It will be better than any loop, dipole , path , stripline or whatever. which all have nulls but can be used as weak antenna , capacitively coupled to the body. ( gee I bet someone has a patent on this)

You're absolutely right, don't know quite where my head was at drawing that!

I think that for my needs it will be sufficient to amplify the signal using the mosfet pair, strip off the carrier with an envelope filter arrangement as in the circuit before and then pass the remaining signal through a low pass filter - then, assuming that my transmitter 'ID' frequency is very low (maybe 10Hz) it should be sufficient to stop any other spurious signals from causing a problem.
My thinking is that what are the chances of there being another signal at (for example) 900MHz with amplitude modulation at below 100Hz (the filter cut off)? Fairly low I would imagine - it might happen occasionally but I doubt it would be the norm.
If my assumption is true then it would mean that the component count could remain as low as possible while still functioning almost all of the time.
What are your thoughts about the assumption?

You've been very helpful Brian, thank you! Sure I will be posting sketchy hand drawn pictures of my transmitter attempts in the days to come!


Somehow I feel that RF is not the way to go on this project. Unless there are well-defined entry/ exit points from your "space", in which case simple RFiD type tags can be used - like in shops !

Following from this, the most important i think would be to understand & characterize the "space" where such a system would be used.

For e.g.:
1) Are there many obstacles within this space ? If any ? Like furniture, warehouse racks, walls ?
2) Does more than one 'object' need to be monitored simultaneously ?
3) What type of 'object' are we talking about ? Is it a T-shirt ? A vase ? A human ? A parakeet ? Your description implies a human person only.
4) How 'rough' can your parameter be ? Is it 10ft +/- 10% ? 50% ? 100ft +/- 20ft ?
The 10 foot stated implies a medium sized room. Or is it clear open space ?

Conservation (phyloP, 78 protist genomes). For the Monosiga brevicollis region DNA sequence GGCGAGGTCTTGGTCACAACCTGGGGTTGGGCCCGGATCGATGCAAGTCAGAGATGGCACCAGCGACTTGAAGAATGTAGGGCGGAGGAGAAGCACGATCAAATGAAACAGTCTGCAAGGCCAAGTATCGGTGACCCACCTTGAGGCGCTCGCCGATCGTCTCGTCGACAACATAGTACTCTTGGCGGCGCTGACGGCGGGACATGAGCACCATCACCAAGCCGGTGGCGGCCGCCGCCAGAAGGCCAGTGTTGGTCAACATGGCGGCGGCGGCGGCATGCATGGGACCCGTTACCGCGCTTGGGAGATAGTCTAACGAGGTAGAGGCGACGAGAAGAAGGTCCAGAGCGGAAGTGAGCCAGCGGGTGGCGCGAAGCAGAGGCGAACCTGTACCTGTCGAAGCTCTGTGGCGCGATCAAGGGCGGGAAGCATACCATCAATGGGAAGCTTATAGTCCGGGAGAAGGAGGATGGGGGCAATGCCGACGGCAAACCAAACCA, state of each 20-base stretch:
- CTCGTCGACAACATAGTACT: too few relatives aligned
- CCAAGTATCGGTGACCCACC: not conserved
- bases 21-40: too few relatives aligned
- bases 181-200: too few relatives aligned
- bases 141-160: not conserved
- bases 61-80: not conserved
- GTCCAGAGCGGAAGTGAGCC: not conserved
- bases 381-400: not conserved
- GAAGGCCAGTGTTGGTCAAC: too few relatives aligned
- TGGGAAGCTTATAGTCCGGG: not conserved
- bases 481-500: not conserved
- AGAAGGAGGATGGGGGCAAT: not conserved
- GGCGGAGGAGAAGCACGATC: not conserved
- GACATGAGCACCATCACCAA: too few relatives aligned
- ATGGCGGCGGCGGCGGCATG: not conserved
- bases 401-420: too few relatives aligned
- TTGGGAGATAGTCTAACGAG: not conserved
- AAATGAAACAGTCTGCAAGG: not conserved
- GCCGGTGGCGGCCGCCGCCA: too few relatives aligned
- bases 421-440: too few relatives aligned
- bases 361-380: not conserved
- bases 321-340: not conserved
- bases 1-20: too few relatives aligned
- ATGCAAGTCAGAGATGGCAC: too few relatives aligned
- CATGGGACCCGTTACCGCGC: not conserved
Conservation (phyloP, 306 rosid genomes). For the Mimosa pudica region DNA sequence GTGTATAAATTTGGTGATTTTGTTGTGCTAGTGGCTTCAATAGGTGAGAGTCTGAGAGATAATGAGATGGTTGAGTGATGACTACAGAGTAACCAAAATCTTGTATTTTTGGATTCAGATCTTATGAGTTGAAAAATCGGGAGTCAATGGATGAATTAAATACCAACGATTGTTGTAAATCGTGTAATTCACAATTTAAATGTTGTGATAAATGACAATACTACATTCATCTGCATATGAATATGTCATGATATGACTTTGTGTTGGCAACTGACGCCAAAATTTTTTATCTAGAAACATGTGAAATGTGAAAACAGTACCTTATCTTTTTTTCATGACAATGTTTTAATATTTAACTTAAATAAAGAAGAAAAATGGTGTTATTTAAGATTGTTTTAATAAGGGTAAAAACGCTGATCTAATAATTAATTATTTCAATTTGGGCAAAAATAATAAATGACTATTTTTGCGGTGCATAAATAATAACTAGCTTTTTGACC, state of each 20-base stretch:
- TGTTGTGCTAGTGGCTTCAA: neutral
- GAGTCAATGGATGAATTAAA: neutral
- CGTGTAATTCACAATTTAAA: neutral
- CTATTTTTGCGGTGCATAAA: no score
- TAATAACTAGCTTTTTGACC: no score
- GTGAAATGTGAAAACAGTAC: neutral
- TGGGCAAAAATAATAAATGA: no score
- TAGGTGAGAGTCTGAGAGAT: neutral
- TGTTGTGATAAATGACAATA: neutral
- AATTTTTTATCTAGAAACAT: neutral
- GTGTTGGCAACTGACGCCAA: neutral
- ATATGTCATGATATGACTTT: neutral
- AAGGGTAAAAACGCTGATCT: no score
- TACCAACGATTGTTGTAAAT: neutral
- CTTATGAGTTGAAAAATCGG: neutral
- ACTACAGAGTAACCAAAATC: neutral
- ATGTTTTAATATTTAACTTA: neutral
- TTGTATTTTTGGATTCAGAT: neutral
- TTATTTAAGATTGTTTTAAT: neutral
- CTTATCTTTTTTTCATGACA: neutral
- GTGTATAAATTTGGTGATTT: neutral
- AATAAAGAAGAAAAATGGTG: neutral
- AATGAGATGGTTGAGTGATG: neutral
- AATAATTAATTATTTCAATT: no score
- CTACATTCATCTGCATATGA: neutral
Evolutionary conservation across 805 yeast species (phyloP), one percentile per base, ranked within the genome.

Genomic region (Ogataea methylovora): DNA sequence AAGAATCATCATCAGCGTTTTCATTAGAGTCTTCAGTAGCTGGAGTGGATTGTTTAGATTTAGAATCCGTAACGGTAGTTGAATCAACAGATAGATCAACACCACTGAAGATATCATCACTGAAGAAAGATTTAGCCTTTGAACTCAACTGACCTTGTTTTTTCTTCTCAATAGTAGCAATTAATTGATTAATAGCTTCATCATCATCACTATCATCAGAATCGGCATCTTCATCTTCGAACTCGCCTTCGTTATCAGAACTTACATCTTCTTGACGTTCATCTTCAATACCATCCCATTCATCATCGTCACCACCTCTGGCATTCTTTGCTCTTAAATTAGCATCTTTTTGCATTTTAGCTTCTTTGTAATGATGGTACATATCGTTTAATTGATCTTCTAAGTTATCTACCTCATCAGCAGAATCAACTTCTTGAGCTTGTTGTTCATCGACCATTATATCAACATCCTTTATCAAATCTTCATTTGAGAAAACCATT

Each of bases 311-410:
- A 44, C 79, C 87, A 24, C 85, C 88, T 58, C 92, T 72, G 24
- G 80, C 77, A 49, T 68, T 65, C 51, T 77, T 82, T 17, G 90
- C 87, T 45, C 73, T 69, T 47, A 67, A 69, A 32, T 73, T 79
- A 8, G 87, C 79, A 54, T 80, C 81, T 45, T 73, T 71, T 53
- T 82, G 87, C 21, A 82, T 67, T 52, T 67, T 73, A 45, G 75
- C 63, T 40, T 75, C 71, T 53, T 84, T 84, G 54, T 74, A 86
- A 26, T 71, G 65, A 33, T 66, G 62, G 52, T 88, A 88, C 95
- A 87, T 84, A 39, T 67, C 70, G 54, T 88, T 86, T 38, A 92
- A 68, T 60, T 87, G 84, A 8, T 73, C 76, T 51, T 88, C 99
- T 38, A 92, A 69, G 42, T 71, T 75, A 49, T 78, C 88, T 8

5) ........

And lastly - what course is this ? The course title would provide some clues on the best approach to take. If it happens to be something like TA102/ An Introduction to Design, then just a description of how you analysed the problem & evaluated various options is probably what is required. You see what I'm saying ?


It would be easier if you could do it in reverse, carry the transmitter and have a fixed receiver but that would negate the possibility of flashing LEDs on the wrist band. I wouldn't use 900MHz, if you use a frequency between 150MHz and 200MHz it would make the body itself work as an antenna. Those frequencies equate to a body height of between 1.5m and 2m. I would also suggest that if a fixed tone modulation was used, a higher frequency would be better. My reasoning for that is the background electrical field will peak at around 50Hz - 60Hz which would get through a low-pass filter and also it would be harder to design a narrow pass band filter at low frequency, especially using small components. If you go too high, say above 25KHz you run into problems with interference from CFL lighting and switch mode power supplies, somewhere between, maybe 10KHz would be a good compromise.

You could consider a super-regenerative receiver, they are simple, reliable and have a low current consumption. They are used extensively in things like pagers where battery life has to be long. They work best in the VHF range of frequencies and are very sensitive for their complexity. Their biggest drawback is being extremely noisy but if you are going to pass your modulation through a narrow filter that wouldn't be a problem.

Not open for further replies.

Part and Inventory Search

Welcome to